This, the 10th book in the ‘Postcards from Exeter’ series, contains drawings, cartoons and paintings about the lighter side of a bygone age in the city.
The cards bear postmarks dating from 1901 through to 1928. Well known postcard publishers included Valentines and J. Salmon of Sevenoaks, with some cards printed in Saxony and Germany. Postage was typically charged at a rate of either one halfpenny (where only one signature was allowed) or one penny (for those wishing to include a message, both to be written on the back of the card).
Types of cards range from the romantic, exotic, artistic and clever to cheery, charming, funny and rude. Messages frequently tell stories of travelling to Exeter, the weather and how much the sender is enjoying their holiday. An unusual comment on a Topsham card showing a washing line remarks ‘I hope your socks aren’t like this.’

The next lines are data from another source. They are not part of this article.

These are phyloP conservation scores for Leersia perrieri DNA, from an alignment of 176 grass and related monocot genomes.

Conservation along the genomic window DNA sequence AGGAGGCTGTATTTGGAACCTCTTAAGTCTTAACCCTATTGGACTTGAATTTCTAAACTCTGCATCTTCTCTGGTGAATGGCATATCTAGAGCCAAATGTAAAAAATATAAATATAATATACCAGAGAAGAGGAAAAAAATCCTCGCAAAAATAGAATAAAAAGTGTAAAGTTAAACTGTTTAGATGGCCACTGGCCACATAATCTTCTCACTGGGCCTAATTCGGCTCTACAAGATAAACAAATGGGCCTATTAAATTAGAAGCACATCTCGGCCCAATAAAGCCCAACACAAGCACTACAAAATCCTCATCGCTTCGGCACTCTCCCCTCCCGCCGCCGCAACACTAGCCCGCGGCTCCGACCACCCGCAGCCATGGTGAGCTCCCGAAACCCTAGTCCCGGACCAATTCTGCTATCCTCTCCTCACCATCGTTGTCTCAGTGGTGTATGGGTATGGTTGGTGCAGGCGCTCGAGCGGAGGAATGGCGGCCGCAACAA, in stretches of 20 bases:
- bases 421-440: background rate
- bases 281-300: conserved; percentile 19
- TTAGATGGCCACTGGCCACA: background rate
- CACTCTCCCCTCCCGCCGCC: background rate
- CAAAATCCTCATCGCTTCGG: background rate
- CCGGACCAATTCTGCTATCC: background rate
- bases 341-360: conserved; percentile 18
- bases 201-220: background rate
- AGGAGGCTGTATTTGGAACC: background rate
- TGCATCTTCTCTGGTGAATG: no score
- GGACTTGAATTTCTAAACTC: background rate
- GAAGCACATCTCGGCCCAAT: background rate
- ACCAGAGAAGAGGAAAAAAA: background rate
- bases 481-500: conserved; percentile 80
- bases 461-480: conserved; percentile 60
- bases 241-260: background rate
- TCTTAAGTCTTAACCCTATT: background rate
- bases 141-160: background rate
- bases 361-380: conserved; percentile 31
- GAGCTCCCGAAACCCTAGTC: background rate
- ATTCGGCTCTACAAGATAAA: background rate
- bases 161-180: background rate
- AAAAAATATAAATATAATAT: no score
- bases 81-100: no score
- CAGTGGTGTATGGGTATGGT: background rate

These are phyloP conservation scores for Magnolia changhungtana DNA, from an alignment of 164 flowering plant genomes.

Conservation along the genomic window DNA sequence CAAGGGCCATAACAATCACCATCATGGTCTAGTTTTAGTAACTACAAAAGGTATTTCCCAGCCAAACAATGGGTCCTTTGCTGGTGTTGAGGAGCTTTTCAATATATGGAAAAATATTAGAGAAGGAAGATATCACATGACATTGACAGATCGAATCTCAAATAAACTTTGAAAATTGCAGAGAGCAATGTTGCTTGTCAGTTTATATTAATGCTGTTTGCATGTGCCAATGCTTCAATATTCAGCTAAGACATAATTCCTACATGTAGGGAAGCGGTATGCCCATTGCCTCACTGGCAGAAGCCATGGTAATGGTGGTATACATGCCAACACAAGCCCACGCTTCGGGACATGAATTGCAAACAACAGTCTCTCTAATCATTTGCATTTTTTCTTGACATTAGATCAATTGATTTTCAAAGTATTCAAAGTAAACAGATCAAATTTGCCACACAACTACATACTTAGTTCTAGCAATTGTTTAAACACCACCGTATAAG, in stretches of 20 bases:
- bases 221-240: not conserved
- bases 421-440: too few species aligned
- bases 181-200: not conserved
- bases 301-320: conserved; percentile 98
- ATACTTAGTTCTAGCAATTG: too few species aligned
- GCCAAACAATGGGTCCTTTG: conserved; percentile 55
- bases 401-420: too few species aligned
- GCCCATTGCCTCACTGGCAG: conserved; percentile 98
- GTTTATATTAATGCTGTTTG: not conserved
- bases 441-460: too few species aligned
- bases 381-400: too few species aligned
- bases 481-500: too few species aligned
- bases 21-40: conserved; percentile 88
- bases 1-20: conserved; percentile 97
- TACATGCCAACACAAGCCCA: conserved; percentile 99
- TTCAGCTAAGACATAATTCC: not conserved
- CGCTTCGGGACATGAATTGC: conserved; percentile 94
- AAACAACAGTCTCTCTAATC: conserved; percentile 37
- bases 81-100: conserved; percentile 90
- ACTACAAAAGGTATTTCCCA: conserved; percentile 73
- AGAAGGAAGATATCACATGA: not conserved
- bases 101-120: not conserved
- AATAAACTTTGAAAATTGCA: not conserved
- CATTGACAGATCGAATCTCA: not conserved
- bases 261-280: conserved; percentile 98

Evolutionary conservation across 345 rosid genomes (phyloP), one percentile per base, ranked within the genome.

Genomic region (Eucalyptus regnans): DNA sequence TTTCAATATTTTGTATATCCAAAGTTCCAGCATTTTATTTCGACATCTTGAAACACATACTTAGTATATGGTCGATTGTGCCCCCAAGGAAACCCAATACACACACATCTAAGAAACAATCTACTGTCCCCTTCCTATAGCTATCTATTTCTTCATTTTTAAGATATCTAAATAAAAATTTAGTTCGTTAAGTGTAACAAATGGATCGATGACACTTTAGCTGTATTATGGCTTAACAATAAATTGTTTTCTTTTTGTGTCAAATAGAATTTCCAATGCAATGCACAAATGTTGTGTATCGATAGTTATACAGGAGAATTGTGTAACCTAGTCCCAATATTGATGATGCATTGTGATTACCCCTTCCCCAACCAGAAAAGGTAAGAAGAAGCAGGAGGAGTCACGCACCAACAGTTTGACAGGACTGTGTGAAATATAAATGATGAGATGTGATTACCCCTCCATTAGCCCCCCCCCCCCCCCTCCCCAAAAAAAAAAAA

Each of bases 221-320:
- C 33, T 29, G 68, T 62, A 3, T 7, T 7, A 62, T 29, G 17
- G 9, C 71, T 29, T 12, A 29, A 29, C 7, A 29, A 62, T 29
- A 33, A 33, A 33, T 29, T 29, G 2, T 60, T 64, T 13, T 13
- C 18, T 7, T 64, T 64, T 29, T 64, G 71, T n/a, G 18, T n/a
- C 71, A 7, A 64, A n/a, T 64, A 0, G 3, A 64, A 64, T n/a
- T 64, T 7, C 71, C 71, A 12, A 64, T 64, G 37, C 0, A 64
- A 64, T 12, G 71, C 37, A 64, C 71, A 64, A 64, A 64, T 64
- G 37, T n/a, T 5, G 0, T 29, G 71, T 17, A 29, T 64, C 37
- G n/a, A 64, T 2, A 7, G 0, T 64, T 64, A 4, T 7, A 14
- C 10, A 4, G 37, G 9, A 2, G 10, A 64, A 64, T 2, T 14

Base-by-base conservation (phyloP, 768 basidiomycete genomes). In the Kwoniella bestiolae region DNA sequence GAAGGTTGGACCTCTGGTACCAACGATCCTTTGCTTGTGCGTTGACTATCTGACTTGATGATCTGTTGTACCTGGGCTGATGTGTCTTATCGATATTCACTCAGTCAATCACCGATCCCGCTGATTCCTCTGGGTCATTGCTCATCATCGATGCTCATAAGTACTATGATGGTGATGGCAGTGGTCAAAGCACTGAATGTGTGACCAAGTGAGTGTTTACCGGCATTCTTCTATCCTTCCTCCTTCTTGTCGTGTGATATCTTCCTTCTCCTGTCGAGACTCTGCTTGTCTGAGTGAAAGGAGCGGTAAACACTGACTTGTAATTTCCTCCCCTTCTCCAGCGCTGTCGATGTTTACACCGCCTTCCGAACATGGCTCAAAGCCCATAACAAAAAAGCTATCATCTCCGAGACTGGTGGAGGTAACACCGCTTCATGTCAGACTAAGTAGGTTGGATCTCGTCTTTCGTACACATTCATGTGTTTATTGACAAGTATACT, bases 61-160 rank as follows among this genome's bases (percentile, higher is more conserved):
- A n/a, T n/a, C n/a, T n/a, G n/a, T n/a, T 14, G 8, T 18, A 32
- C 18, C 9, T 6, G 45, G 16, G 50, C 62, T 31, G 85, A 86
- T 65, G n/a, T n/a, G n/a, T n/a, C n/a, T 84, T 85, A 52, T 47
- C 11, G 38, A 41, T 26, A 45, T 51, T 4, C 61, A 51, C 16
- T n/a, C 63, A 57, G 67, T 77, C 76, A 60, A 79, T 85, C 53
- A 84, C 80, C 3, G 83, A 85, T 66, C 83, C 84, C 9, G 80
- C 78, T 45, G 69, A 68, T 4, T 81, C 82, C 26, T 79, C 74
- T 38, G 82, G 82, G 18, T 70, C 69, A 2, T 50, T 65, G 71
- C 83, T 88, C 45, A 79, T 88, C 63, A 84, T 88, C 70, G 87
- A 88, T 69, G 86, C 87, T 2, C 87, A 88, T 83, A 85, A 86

Most of the postcards contain a flap on the front which when lifted reveals up to a dozen mini pictures of places to be visited in Exeter. These unfold like a concertina and include views of the Cathedral, Guildhall and main streets of the city, but also Northernhay Park (not Gardens), Exeter Castle, St. Mary Steps Church, Exe Bridge, the canal and Countess Wear bridge. It is believed these types of novelty postcards were produced for different towns with place names being substituted and the views under the flap applied to the individual place.